Picture this. A field service engineer wakes up early on a Tuesday. He brushes his teeth, and puts in his augmented reality contact lenses. On the left side of his vision, he can see his personal emails. On the right, he sees a long list of work requests, bids, and notifications from the day’s potential employers.
Will he blink twice to accept the repair job an hour away? Or keep scrolling to find a gig with a more convenient commute? He’s got a five-star rating on the TechsOnDemand app after all. There’s bound to be a job closer to home.
While this world of on-demand, highly empowered field technicians may sound like fantasy, it’s truly not far off. So what exactly is the gig economy? The U.S. Bureau of Labor Statistics defines it in the following manner.
The Gig Economy Defined
“Gig workers are spread among diverse occupation groups and are not easily identified in surveys of employment and earnings. But they are similar in the way they earn money.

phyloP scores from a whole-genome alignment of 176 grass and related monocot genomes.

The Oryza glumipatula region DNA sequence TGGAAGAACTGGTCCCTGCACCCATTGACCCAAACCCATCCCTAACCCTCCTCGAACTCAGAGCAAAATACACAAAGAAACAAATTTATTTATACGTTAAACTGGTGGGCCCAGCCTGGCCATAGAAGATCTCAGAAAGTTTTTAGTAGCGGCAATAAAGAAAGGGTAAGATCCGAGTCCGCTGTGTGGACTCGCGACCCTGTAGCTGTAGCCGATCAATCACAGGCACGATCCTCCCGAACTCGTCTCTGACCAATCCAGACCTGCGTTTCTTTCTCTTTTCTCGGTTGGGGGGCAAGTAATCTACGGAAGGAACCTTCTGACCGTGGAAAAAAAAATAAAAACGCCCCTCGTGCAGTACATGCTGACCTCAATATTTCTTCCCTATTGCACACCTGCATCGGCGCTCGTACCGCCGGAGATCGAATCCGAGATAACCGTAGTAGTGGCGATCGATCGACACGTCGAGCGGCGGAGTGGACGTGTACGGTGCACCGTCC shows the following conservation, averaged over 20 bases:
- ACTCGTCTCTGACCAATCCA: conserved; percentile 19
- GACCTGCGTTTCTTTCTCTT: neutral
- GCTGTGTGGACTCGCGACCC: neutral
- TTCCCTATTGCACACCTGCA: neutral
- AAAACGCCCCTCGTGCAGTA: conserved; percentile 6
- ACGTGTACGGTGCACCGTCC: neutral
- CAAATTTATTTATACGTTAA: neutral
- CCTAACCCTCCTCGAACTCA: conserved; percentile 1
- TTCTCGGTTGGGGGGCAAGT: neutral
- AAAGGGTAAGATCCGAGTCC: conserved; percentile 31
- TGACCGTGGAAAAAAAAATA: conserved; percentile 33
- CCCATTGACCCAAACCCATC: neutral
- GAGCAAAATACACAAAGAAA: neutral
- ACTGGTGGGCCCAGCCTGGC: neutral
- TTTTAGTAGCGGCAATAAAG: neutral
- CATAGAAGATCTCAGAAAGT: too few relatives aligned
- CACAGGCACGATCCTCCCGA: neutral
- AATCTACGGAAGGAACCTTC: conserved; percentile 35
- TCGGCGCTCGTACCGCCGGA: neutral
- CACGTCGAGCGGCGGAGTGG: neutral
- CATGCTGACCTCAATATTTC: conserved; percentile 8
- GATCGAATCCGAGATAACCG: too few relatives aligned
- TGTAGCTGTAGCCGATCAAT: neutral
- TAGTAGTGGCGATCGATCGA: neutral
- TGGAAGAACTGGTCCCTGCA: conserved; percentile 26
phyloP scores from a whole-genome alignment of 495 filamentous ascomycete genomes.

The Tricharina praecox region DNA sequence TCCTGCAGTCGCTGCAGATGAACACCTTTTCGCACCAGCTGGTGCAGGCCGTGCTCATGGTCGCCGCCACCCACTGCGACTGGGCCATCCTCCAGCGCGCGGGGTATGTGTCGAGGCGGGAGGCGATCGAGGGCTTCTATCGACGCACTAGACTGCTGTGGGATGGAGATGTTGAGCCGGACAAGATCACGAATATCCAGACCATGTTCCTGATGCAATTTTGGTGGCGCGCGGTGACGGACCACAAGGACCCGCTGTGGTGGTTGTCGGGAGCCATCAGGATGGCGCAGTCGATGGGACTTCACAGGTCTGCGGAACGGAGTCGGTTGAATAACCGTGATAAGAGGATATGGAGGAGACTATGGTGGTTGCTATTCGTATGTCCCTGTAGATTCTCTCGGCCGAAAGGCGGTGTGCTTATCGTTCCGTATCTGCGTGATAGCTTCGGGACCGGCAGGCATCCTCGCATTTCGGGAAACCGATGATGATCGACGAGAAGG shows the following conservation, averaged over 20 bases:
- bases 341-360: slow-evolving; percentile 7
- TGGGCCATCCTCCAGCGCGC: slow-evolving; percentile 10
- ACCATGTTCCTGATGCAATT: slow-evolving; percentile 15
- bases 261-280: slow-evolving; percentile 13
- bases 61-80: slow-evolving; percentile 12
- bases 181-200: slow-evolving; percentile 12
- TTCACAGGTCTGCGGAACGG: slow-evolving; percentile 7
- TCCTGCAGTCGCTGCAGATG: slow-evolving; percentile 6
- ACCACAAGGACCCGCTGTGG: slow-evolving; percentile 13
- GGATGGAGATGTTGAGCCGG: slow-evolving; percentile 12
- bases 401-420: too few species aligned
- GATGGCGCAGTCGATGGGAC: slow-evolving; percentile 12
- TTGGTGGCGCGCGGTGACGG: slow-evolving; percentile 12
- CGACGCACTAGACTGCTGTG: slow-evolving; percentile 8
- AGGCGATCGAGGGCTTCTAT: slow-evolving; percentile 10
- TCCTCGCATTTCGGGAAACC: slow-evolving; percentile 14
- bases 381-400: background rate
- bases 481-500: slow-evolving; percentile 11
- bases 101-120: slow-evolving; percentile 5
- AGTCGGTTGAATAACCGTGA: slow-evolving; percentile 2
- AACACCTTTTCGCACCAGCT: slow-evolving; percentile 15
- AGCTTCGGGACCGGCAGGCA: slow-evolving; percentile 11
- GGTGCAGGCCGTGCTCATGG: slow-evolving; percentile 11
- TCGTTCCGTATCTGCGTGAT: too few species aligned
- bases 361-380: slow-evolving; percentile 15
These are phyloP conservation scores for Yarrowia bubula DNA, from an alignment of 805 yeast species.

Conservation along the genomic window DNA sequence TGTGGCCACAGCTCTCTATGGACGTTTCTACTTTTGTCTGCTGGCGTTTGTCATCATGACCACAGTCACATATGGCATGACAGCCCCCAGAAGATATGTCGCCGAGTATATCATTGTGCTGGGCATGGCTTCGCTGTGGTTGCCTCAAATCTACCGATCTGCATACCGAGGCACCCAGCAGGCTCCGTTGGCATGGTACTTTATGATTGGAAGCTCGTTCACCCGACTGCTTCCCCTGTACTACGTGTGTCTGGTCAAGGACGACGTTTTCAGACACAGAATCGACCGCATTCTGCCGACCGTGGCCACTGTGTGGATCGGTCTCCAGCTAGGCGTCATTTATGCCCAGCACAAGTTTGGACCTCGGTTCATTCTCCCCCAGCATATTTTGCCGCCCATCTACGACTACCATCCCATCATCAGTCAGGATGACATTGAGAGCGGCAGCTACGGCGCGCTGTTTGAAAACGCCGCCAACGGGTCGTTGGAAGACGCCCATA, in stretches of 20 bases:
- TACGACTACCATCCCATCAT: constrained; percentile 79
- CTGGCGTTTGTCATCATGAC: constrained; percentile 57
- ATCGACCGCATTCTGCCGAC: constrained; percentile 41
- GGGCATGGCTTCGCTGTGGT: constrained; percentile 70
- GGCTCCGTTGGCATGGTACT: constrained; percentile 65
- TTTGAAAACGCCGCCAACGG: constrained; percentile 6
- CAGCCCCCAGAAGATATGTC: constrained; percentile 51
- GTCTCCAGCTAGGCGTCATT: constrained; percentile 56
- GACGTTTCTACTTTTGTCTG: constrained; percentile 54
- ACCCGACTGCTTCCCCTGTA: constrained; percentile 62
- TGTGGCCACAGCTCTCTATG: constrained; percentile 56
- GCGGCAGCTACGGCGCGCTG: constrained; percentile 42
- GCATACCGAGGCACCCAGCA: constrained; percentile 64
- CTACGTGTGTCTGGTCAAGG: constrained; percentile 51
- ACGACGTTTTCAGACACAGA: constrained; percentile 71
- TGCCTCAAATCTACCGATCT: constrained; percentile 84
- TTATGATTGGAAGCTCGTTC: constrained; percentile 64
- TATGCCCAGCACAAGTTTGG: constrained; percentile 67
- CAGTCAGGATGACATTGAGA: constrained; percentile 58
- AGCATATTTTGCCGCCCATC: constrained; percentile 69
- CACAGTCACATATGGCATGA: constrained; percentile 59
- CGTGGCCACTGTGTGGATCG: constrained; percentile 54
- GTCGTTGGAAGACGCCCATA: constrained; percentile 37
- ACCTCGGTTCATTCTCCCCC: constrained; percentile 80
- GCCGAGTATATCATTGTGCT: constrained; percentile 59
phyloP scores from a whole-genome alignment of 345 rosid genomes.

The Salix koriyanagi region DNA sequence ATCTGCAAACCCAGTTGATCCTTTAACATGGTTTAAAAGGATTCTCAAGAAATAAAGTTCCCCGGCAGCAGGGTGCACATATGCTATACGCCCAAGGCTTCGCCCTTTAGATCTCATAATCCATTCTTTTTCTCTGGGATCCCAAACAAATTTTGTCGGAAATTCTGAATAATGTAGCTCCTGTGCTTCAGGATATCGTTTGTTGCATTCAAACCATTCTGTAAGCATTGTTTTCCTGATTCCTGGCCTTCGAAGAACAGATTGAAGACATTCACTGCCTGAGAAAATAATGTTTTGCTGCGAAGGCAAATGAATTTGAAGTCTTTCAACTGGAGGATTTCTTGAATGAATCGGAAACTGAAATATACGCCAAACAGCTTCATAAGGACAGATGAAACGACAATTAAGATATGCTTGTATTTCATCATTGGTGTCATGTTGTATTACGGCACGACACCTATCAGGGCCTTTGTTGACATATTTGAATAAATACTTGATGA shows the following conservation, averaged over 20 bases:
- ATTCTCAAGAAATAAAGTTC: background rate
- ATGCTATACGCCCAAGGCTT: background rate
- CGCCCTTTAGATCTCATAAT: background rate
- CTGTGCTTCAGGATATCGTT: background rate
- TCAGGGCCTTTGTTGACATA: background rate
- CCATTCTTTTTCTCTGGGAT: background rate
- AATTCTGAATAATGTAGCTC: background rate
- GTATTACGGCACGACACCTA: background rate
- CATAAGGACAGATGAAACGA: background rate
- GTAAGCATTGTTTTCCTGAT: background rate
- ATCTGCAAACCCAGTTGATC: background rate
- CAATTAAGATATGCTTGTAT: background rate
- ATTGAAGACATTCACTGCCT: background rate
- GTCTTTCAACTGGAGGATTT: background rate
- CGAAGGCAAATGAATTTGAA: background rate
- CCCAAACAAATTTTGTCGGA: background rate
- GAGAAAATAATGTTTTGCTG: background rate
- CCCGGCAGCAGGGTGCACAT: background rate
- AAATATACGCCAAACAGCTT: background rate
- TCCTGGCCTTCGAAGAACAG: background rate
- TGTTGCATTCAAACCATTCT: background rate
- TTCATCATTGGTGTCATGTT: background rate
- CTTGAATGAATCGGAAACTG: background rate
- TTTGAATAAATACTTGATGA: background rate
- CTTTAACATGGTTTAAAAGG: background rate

These workers often get individual gigs using a website or mobile app that helps to match them with customers. Some gigs may be very brief, such as answering a 5-minute survey. Others are much longer but still of limited duration, such as an 18-month database management project. When one gig is over, workers who earn a steady income this way must find another. And sometimes, that means juggling multiple jobs at once.”
In field service, the gig economy is taking hold, and fast. In fact, just last year Michael Blumberg conducted a study, KPIs for The Blended Workforce In the Gig Economy, in which his consultancy found that nearly 70% of field service organizations used a freelancer management system of some kind for staffing purposes. Other reports have pointed to the same trend: field service is soon to be dominated by freelance technicians and engineers.